In addition to the above methods, RestTemplate also provides the exchange() method. We can use it to make any HTTP request by specifying the HTTP method, a HttpEntity object, and the response type.

The exchange() method is primarily used for sending requests with headers, which is the most common scenario. In this case, the HttpEntity object encompasses both the request headers and the request body.

Let’s look at an example to make a POST request using the exchange() method with headers:

fun `should create entity using exchange`() {
    val headers = HttpHeaders()
    headers.contentType = MediaType.APPLICATION_JSON
    val foo = Foo(1, "John")
    val request = HttpEntity(foo, headers)
    val response = restTemplate.exchange("http://localhost:8082/spring-rest/foos", HttpMethod.POST, request, Foo::class.java)

Here, we created a HttpEntity object with the request body and headers. Then, we passed the HttpEntity object to the exchange() method along with the URI of the resource and the HTTP method.

The exchange() method returns a ResponseEntity object. We can then assert that the status code of the response is CREATED.

9. Customizing the RestTemplate

In the above examples, we used the default RestTemplate instance. However, we can also customize the RestTemplate instance to suit our needs.

One of the common use cases is to add a timeout to the RestTemplate instance. Let’s look at an example to do that:

class RestTemplateConfig {
    fun restTemplate(): RestTemplate {
        val restTemplate = RestTemplate()
        val requestFactory = HttpComponentsClientHttpRequestFactory()
        restTemplate.requestFactory = requestFactory;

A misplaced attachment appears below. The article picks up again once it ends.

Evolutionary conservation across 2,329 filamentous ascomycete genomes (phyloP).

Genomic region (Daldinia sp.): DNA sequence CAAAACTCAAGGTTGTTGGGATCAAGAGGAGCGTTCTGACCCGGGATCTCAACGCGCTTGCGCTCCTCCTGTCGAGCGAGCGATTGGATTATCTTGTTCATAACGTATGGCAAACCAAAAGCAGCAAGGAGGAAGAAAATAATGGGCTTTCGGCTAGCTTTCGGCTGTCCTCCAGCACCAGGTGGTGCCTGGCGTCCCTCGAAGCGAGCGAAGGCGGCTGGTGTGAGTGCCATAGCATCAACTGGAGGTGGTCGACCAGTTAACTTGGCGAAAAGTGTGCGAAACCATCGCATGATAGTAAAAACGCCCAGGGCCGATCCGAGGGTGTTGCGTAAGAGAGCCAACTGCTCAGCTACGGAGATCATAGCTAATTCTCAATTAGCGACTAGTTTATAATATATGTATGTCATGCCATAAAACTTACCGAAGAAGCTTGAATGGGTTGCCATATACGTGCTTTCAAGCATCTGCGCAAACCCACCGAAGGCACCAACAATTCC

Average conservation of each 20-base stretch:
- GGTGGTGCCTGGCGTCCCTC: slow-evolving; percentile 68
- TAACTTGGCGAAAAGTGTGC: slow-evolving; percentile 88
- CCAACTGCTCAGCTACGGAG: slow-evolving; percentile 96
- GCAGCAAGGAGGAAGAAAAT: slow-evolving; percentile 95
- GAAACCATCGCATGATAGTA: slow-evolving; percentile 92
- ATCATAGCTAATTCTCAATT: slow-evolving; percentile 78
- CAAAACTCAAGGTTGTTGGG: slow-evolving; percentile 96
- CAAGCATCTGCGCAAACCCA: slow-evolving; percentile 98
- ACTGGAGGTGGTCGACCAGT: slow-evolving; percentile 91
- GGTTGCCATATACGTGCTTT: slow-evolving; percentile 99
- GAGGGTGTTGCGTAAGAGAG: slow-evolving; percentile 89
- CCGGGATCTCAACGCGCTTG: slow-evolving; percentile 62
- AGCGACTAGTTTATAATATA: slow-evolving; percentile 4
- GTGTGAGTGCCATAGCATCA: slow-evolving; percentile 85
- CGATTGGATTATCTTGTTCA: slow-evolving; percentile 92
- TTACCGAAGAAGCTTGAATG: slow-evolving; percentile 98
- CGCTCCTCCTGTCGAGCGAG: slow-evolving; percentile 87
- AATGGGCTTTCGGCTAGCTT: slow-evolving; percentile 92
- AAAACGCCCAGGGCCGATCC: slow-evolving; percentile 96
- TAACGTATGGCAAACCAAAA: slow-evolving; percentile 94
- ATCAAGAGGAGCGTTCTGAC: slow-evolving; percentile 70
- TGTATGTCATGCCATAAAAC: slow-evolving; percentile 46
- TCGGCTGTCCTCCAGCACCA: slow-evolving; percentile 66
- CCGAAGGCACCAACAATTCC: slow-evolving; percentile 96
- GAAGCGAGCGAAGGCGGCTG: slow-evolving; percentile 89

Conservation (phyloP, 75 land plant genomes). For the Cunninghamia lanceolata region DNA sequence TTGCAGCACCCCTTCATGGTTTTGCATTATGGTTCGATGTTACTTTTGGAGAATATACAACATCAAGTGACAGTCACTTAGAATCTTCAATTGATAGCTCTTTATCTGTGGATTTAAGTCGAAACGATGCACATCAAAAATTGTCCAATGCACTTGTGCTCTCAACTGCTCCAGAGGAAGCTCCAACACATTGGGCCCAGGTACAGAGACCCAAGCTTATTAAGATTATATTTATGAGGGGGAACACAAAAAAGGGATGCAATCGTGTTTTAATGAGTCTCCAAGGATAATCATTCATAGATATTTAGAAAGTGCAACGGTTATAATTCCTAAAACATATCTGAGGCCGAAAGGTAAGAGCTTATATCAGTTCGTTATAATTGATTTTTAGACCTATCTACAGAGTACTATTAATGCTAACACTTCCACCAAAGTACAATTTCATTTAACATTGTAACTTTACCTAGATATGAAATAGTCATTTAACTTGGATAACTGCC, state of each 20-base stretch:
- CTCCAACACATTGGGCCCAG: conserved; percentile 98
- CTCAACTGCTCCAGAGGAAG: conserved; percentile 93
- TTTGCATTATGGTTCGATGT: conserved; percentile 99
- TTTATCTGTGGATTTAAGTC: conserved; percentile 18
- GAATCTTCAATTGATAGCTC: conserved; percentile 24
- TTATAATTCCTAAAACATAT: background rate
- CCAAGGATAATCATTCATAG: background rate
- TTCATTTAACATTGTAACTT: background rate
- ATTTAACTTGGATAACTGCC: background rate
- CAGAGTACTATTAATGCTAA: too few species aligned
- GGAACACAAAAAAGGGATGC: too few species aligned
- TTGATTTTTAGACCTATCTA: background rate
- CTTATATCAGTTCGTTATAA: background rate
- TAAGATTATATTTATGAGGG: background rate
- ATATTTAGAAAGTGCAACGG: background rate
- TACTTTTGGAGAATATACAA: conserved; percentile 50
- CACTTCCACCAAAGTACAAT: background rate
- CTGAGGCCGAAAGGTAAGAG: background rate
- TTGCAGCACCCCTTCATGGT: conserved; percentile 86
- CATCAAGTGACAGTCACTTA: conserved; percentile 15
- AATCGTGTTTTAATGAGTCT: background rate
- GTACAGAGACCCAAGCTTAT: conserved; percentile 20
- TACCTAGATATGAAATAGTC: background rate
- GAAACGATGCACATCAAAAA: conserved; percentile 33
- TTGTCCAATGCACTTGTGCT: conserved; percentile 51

return restTemplate;

We first created a default RestTemplate instance. Then we created a HttpComponentsClientHttpRequestFactory instance and set it as the request factory for the RestTemplate instance. This also sets the implementation of the RestTemplate to Apache HTTPClient.

We also set the connect and read timeouts to 5 seconds in the factory.

Finally, we can auto-wire the RestTemplate instance in our test class:

class CustomRestTemplateExamplesManualTest {
    lateinit var restTemplate: RestTemplate

We can then replace the default constructor call we used in the above examples with the autowired RestTemplate instance.

9.1. PATCH Request Using Custom RestTemplate

We can use PATCH requests to update a part of the resource. The default RestTemplate instance doesn’t support PATCH requests. However, we can use our custom RestTemplate instance to make PATCH requests since it uses the Apache HTTP client under the hood.

We can use the patchForObject() method to make a PATCH request:

fun `should update the name of Foo`() {
    var foo = Foo(1, "John")
    restTemplate.postForObject("http://localhost:8082/spring-rest/foos", foo, Foo::class.java)

    val update = mapOf("name" to "Jane")
    foo = restTemplate.patchForObject("http://localhost:8082/spring-rest/foos/{id}", update, Foo::class.java, 1)!!

In the above code, we passed the URI of the resource, the request body, and the path parameters to the patchForObject() method. The request body should contain a map with the updated part of the resource. In this case, the map contains the name of the resource.

The response contains the full updated resource and not just the updated part. We can then assert that the name of the resource is updated.

10. Conclusion

In this article, we looked at the different methods provided by the RestTemplate class to make HTTP requests in Kotlin. We also looked at how to customize the RestTemplate instance to suit our needs.

As always, the complete source code for the examples is available over on GitHub.